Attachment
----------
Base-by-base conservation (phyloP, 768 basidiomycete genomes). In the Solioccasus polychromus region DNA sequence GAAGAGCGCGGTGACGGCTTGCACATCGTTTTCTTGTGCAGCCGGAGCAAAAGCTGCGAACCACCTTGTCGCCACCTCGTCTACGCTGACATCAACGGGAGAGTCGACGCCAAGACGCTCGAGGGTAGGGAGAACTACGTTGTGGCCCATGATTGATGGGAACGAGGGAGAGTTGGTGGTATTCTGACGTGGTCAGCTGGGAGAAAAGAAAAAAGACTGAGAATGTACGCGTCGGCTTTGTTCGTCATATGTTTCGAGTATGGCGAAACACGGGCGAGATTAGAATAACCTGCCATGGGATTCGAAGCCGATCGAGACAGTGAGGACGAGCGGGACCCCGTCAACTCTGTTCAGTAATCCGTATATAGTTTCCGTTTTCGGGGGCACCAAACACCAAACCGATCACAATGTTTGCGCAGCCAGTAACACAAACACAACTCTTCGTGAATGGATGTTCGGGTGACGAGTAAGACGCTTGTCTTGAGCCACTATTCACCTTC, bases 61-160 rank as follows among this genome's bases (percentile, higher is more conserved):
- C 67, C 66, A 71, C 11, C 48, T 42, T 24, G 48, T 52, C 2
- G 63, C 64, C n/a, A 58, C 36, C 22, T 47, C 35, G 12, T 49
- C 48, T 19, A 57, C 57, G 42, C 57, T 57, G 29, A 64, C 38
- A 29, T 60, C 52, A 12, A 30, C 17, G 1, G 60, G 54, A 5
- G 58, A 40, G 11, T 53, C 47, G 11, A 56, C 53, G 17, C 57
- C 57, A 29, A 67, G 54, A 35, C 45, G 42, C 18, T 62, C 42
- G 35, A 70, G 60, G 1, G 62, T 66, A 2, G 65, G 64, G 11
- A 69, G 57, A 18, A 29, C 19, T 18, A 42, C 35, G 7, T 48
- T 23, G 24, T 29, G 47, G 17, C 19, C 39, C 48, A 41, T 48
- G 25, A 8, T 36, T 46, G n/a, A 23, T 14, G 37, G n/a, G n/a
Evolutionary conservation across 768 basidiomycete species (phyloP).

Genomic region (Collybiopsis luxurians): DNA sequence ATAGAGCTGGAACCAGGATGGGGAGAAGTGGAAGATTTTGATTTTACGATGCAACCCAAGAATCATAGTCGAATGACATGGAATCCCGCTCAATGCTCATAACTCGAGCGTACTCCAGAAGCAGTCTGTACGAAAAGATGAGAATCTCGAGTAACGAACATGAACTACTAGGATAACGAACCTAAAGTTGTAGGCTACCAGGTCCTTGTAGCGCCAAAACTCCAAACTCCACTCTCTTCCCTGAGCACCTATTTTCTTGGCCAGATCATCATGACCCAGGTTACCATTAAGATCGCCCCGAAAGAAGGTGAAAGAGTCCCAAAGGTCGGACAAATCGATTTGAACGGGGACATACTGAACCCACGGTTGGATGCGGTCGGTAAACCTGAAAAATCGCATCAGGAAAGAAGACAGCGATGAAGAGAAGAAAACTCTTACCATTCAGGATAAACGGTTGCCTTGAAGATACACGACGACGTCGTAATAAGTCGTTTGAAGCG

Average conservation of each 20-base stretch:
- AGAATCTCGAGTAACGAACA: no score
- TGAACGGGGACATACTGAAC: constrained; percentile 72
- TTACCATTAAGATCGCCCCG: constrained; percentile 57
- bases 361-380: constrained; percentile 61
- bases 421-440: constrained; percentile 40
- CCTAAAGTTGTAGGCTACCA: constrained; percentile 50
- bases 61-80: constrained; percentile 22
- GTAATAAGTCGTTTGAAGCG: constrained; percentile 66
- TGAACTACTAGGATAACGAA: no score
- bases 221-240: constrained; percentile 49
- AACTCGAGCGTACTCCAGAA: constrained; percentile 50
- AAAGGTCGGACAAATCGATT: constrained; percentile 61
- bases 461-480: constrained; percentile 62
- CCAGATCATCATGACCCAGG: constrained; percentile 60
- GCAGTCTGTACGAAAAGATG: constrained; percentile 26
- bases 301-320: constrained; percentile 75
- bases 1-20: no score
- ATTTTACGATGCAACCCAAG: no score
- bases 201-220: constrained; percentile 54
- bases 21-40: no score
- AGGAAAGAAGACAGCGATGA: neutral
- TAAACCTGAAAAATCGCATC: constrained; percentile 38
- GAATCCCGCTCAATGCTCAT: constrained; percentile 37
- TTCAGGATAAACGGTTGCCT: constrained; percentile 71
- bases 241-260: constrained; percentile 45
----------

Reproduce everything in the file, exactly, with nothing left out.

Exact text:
Base-by-base conservation (phyloP, 768 basidiomycete genomes). In the Solioccasus polychromus region DNA sequence GAAGAGCGCGGTGACGGCTTGCACATCGTTTTCTTGTGCAGCCGGAGCAAAAGCTGCGAACCACCTTGTCGCCACCTCGTCTACGCTGACATCAACGGGAGAGTCGACGCCAAGACGCTCGAGGGTAGGGAGAACTACGTTGTGGCCCATGATTGATGGGAACGAGGGAGAGTTGGTGGTATTCTGACGTGGTCAGCTGGGAGAAAAGAAAAAAGACTGAGAATGTACGCGTCGGCTTTGTTCGTCATATGTTTCGAGTATGGCGAAACACGGGCGAGATTAGAATAACCTGCCATGGGATTCGAAGCCGATCGAGACAGTGAGGACGAGCGGGACCCCGTCAACTCTGTTCAGTAATCCGTATATAGTTTCCGTTTTCGGGGGCACCAAACACCAAACCGATCACAATGTTTGCGCAGCCAGTAACACAAACACAACTCTTCGTGAATGGATGTTCGGGTGACGAGTAAGACGCTTGTCTTGAGCCACTATTCACCTTC, bases 61-160 rank as follows among this genome's bases (percentile, higher is more conserved):
- C 67, C 66, A 71, C 11, C 48, T 42, T 24, G 48, T 52, C 2
- G 63, C 64, C n/a, A 58, C 36, C 22, T 47, C 35, G 12, T 49
- C 48, T 19, A 57, C 57, G 42, C 57, T 57, G 29, A 64, C 38
- A 29, T 60, C 52, A 12, A 30, C 17, G 1, G 60, G 54, A 5
- G 58, A 40, G 11, T 53, C 47, G 11, A 56, C 53, G 17, C 57
- C 57, A 29, A 67, G 54, A 35, C 45, G 42, C 18, T 62, C 42
- G 35, A 70, G 60, G 1, G 62, T 66, A 2, G 65, G 64, G 11
- A 69, G 57, A 18, A 29, C 19, T 18, A 42, C 35, G 7, T 48
- T 23, G 24, T 29, G 47, G 17, C 19, C 39, C 48, A 41, T 48
- G 25, A 8, T 36, T 46, G n/a, A 23, T 14, G 37, G n/a, G n/a
Evolutionary conservation across 768 basidiomycete species (phyloP).

Genomic region (Collybiopsis luxurians): DNA sequence ATAGAGCTGGAACCAGGATGGGGAGAAGTGGAAGATTTTGATTTTACGATGCAACCCAAGAATCATAGTCGAATGACATGGAATCCCGCTCAATGCTCATAACTCGAGCGTACTCCAGAAGCAGTCTGTACGAAAAGATGAGAATCTCGAGTAACGAACATGAACTACTAGGATAACGAACCTAAAGTTGTAGGCTACCAGGTCCTTGTAGCGCCAAAACTCCAAACTCCACTCTCTTCCCTGAGCACCTATTTTCTTGGCCAGATCATCATGACCCAGGTTACCATTAAGATCGCCCCGAAAGAAGGTGAAAGAGTCCCAAAGGTCGGACAAATCGATTTGAACGGGGACATACTGAACCCACGGTTGGATGCGGTCGGTAAACCTGAAAAATCGCATCAGGAAAGAAGACAGCGATGAAGAGAAGAAAACTCTTACCATTCAGGATAAACGGTTGCCTTGAAGATACACGACGACGTCGTAATAAGTCGTTTGAAGCG

Average conservation of each 20-base stretch:
- AGAATCTCGAGTAACGAACA: no score
- TGAACGGGGACATACTGAAC: constrained; percentile 72
- TTACCATTAAGATCGCCCCG: constrained; percentile 57
- bases 361-380: constrained; percentile 61
- bases 421-440: constrained; percentile 40
- CCTAAAGTTGTAGGCTACCA: constrained; percentile 50
- bases 61-80: constrained; percentile 22
- GTAATAAGTCGTTTGAAGCG: constrained; percentile 66
- TGAACTACTAGGATAACGAA: no score
- bases 221-240: constrained; percentile 49
- AACTCGAGCGTACTCCAGAA: constrained; percentile 50
- AAAGGTCGGACAAATCGATT: constrained; percentile 61
- bases 461-480: constrained; percentile 62
- CCAGATCATCATGACCCAGG: constrained; percentile 60
- GCAGTCTGTACGAAAAGATG: constrained; percentile 26
- bases 301-320: constrained; percentile 75
- bases 1-20: no score
- ATTTTACGATGCAACCCAAG: no score
- bases 201-220: constrained; percentile 54
- bases 21-40: no score
- AGGAAAGAAGACAGCGATGA: neutral
- TAAACCTGAAAAATCGCATC: constrained; percentile 38
- GAATCCCGCTCAATGCTCAT: constrained; percentile 37
- TTCAGGATAAACGGTTGCCT: constrained; percentile 71
- bases 241-260: constrained; percentile 45